The guidebook leads teams to effective integration of sustainability into their planning process. SI defines “effective” as fulfilling six criteria:
- Mission — Leverages and enhances unit mission and expertise
- Leadership — Secures senior leadership support
- Resources — Receives sufficient resources (e.g. people, time, technology, funding)
- Integrated — Integrated into organizational processes
- Specific — Outlines specific, actionable steps with clear roles and accountability
- Measurable — Achieves measurable sustainability outcomes
"I wanted to know, 'How does sustainability impact what I do?' As I devoured the pages, I saw that not only does sustainability matter, but that it is critical to avoiding its opposite: extinction! I can’t wait to use the practical principles written in this amazing book." — Darrell Velegol, Professor, Chemical Engineering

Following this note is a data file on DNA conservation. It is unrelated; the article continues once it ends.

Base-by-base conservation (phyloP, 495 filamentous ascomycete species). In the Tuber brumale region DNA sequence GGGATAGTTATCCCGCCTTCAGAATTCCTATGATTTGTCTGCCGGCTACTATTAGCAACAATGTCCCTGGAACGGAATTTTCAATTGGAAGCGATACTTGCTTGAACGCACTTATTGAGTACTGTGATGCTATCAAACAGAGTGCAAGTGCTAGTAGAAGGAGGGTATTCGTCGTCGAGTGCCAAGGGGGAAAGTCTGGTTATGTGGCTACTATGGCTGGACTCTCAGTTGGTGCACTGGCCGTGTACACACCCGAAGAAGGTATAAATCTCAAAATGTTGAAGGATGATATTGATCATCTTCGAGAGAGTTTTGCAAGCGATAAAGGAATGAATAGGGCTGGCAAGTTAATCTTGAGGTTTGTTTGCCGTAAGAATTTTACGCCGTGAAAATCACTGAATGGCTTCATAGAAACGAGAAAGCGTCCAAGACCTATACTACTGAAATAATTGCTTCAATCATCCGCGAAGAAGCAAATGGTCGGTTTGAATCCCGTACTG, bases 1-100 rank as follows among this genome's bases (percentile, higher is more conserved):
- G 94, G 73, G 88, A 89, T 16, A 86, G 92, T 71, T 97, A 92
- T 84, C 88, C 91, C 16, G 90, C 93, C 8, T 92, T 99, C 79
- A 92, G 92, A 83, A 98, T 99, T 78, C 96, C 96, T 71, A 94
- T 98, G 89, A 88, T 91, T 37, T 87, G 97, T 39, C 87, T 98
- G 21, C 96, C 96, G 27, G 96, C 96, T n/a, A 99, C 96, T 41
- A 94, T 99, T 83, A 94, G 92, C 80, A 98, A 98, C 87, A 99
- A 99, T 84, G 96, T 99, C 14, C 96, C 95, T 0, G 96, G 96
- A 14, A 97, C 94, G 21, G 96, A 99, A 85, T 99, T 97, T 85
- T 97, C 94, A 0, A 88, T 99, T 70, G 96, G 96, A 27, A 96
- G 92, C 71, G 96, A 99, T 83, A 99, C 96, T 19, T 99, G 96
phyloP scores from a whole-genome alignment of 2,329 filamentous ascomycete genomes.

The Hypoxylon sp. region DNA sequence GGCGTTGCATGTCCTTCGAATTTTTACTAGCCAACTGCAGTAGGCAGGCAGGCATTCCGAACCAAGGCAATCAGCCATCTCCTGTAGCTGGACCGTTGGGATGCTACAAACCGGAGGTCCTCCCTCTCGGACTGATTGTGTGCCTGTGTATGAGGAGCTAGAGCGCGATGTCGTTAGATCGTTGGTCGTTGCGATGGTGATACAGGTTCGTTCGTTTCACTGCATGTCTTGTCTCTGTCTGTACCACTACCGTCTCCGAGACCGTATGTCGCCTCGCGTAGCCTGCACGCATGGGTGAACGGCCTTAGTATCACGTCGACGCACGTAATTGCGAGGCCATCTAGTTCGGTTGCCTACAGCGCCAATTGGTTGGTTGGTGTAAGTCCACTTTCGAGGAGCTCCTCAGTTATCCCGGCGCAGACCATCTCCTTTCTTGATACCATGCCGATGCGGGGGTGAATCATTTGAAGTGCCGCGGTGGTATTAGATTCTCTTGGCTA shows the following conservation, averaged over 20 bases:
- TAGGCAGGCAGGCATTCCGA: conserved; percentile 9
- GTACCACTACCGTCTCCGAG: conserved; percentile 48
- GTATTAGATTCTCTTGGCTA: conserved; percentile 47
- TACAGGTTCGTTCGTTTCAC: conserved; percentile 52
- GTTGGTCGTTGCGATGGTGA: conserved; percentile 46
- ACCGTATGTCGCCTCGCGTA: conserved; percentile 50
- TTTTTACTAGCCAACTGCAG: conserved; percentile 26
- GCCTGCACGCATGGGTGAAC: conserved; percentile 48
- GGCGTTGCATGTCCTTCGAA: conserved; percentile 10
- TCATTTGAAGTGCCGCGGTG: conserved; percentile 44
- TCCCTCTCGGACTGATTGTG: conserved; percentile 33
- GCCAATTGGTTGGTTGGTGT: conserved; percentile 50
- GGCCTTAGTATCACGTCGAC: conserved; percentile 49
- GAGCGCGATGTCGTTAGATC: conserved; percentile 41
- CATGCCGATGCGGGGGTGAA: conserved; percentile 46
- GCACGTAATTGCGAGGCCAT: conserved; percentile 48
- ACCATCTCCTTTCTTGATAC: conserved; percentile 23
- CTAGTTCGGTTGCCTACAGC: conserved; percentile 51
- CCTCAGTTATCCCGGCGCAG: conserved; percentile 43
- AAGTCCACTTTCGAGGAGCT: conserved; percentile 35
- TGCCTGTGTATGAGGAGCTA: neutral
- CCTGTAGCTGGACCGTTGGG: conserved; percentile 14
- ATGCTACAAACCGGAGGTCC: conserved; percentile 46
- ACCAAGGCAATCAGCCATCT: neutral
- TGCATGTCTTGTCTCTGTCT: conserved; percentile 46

Penn State Sustainability Video: Understand sustainability and what it means to Penn State with this 8-minute video produced in February 2013 by the award-winning Penn State Public Media. Download the discussion guide put together for unit strategic planning.
Penn State Sustainability Strategic Plan: Understand Penn State's definition of sustainability along with the vision, mission and goals.
Opportunity Finder: It is strongly recommended that you first review the questions to be able to gather the information and then complete the Opportunity Finder to receive your report. Use the online tool that helps develop a baseline of current sustainability efforts and identify potential new opportunities. The Opportunity Finder takes a holistic picture of the activities of your unit that will be very helpful in your planning. One individual will not know all the answers. Gather the information as a team and share it with a larger group for discussion to get the most benefits from this tool.